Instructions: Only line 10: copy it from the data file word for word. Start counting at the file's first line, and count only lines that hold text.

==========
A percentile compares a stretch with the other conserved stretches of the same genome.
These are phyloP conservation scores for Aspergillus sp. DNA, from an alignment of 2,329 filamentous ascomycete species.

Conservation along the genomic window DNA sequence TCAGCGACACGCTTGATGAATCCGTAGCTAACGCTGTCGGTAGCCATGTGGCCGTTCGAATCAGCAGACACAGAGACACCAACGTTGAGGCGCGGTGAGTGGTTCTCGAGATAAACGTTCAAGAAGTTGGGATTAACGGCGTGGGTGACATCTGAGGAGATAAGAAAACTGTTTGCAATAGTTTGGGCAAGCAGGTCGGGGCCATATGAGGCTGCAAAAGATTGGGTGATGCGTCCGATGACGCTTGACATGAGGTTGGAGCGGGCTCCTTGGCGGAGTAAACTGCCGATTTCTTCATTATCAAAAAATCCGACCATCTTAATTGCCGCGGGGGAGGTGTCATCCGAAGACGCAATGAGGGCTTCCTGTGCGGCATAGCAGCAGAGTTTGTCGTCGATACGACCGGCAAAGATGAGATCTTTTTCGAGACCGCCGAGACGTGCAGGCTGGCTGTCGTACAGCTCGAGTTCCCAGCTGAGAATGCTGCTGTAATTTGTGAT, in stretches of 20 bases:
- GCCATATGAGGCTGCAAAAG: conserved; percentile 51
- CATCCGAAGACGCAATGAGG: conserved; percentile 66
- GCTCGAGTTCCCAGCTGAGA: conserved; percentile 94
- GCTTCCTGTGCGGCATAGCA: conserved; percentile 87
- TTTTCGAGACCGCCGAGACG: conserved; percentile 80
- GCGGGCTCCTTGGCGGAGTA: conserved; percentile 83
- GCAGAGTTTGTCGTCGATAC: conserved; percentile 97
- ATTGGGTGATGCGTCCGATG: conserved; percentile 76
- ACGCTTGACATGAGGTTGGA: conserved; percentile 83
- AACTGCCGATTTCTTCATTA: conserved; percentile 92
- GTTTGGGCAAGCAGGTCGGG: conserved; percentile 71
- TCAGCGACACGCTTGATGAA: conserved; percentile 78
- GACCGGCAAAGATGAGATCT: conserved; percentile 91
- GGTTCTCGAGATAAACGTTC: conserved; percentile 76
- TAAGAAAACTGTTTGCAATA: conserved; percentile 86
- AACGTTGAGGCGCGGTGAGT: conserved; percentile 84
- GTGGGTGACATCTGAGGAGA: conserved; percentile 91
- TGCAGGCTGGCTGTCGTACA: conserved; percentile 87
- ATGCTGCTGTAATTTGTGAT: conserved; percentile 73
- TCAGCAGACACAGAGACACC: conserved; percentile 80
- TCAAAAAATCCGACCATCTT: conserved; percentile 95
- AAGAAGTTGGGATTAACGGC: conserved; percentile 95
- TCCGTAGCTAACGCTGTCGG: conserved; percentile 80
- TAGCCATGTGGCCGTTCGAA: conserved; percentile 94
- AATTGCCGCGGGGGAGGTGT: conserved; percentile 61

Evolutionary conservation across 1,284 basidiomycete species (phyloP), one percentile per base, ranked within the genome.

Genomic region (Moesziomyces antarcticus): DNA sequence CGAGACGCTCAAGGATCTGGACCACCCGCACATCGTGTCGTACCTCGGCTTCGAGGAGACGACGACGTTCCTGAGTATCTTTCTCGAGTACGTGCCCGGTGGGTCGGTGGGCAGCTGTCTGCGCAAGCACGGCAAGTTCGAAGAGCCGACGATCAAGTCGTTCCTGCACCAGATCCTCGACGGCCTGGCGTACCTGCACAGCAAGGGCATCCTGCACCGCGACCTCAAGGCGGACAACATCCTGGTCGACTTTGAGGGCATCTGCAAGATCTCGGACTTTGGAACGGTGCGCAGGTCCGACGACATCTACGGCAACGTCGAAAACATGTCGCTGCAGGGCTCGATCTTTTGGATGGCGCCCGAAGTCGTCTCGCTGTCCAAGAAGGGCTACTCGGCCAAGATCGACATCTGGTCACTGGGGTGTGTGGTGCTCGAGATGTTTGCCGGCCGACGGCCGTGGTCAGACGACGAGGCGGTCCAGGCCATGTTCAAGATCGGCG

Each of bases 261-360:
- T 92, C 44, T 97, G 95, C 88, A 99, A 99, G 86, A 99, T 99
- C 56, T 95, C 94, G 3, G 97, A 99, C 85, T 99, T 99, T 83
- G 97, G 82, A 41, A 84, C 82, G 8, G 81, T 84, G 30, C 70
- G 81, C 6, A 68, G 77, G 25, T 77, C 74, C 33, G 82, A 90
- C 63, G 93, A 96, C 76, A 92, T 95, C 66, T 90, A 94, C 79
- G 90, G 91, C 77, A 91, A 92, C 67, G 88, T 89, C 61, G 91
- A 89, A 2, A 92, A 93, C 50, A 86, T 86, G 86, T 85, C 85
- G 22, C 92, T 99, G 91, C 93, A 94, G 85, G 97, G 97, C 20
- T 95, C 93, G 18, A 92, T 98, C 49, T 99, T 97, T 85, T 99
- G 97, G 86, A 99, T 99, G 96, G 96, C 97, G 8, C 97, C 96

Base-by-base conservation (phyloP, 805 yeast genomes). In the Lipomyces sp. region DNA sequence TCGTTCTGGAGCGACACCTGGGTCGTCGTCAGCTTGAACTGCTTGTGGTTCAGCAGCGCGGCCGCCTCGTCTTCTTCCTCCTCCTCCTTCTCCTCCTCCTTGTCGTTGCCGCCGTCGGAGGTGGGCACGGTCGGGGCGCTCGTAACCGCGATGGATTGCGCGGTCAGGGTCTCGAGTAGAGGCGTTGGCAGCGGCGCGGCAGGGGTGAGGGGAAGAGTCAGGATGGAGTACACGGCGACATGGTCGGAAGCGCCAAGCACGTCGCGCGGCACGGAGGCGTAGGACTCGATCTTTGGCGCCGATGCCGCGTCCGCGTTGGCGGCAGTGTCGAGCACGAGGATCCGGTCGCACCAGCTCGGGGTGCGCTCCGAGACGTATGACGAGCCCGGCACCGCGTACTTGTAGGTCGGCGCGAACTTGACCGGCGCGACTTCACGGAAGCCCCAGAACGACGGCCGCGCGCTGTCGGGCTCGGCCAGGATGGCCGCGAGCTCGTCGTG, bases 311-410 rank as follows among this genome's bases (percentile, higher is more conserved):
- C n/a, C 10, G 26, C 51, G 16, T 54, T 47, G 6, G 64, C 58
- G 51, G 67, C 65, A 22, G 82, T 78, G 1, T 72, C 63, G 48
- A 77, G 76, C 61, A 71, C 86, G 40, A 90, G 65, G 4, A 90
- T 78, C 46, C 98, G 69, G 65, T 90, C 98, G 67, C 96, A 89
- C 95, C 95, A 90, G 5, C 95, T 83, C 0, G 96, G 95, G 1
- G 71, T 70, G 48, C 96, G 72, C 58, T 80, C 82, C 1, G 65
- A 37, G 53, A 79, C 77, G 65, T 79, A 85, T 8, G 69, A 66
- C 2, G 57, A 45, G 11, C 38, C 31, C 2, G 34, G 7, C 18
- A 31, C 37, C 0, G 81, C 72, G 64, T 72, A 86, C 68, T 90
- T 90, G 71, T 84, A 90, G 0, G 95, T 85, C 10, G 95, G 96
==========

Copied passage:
- GCAGAGTTTGTCGTCGATAC: conserved; percentile 97